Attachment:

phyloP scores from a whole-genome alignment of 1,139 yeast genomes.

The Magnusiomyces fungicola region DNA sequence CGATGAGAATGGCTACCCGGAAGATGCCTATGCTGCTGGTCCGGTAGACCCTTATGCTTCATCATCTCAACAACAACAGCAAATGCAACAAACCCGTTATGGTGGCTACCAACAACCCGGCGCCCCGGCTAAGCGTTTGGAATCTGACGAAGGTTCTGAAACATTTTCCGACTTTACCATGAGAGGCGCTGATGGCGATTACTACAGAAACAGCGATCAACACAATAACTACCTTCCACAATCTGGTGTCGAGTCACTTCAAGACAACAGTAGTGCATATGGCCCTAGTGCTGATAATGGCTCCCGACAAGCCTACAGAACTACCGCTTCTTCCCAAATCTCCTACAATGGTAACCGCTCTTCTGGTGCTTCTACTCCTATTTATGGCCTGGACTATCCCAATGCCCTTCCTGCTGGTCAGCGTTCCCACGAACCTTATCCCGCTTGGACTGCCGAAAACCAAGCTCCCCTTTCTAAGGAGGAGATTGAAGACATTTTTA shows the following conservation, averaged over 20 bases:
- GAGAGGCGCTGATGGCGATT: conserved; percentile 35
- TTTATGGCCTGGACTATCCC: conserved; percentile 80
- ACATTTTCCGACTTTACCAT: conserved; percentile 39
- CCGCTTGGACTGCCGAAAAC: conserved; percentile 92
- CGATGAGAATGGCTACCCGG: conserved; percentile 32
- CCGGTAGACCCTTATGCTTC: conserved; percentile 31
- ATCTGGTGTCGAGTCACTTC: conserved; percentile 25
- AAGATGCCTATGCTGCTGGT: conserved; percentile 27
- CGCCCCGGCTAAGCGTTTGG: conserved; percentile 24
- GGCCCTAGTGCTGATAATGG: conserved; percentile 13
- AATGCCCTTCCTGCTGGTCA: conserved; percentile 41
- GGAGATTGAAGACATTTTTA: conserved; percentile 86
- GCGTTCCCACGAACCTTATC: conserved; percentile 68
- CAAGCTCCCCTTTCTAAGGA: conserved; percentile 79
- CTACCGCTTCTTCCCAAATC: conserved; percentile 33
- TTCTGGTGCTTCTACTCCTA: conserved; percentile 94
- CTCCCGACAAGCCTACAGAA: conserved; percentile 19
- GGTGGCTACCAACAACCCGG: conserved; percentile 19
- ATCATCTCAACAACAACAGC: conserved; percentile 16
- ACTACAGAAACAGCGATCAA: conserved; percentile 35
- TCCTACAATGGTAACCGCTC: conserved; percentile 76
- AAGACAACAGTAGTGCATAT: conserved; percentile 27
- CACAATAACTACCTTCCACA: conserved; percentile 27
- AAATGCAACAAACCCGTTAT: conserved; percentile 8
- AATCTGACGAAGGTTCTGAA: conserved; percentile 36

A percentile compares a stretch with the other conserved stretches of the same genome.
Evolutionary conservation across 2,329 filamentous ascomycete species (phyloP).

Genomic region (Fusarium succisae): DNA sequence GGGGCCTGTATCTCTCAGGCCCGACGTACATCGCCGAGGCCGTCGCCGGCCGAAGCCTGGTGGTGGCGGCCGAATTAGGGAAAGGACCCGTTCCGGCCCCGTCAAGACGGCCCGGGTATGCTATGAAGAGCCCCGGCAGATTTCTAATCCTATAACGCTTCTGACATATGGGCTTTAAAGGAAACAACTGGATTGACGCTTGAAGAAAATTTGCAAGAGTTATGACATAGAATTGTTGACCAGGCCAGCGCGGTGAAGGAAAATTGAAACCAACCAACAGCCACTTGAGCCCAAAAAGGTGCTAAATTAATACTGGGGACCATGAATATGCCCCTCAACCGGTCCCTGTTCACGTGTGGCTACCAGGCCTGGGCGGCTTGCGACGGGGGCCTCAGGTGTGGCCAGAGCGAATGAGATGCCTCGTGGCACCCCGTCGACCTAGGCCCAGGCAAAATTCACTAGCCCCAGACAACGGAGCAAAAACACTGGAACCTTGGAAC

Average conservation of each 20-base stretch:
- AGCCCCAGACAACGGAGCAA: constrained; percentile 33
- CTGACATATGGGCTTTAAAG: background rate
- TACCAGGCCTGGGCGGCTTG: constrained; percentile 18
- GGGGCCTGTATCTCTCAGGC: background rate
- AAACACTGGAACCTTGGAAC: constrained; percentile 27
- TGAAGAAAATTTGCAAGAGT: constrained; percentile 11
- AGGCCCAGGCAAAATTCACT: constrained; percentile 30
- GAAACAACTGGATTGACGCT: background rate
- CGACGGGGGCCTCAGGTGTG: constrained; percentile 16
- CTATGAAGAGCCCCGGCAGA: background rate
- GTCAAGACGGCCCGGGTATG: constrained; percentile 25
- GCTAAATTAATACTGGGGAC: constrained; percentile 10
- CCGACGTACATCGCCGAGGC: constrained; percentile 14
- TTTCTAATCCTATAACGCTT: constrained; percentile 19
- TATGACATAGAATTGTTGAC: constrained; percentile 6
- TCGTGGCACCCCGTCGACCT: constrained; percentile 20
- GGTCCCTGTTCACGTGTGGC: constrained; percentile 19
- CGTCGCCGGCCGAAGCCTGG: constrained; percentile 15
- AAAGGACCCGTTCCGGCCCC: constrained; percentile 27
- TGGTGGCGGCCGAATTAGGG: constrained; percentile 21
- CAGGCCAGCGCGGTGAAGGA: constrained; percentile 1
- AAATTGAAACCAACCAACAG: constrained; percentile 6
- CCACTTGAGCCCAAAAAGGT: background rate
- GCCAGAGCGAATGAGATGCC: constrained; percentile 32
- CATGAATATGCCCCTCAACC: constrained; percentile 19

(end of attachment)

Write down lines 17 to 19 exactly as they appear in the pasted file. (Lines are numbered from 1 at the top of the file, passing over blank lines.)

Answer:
- CTACCGCTTCTTCCCAAATC: conserved; percentile 33
- TTCTGGTGCTTCTACTCCTA: conserved; percentile 94
- CTCCCGACAAGCCTACAGAA: conserved; percentile 19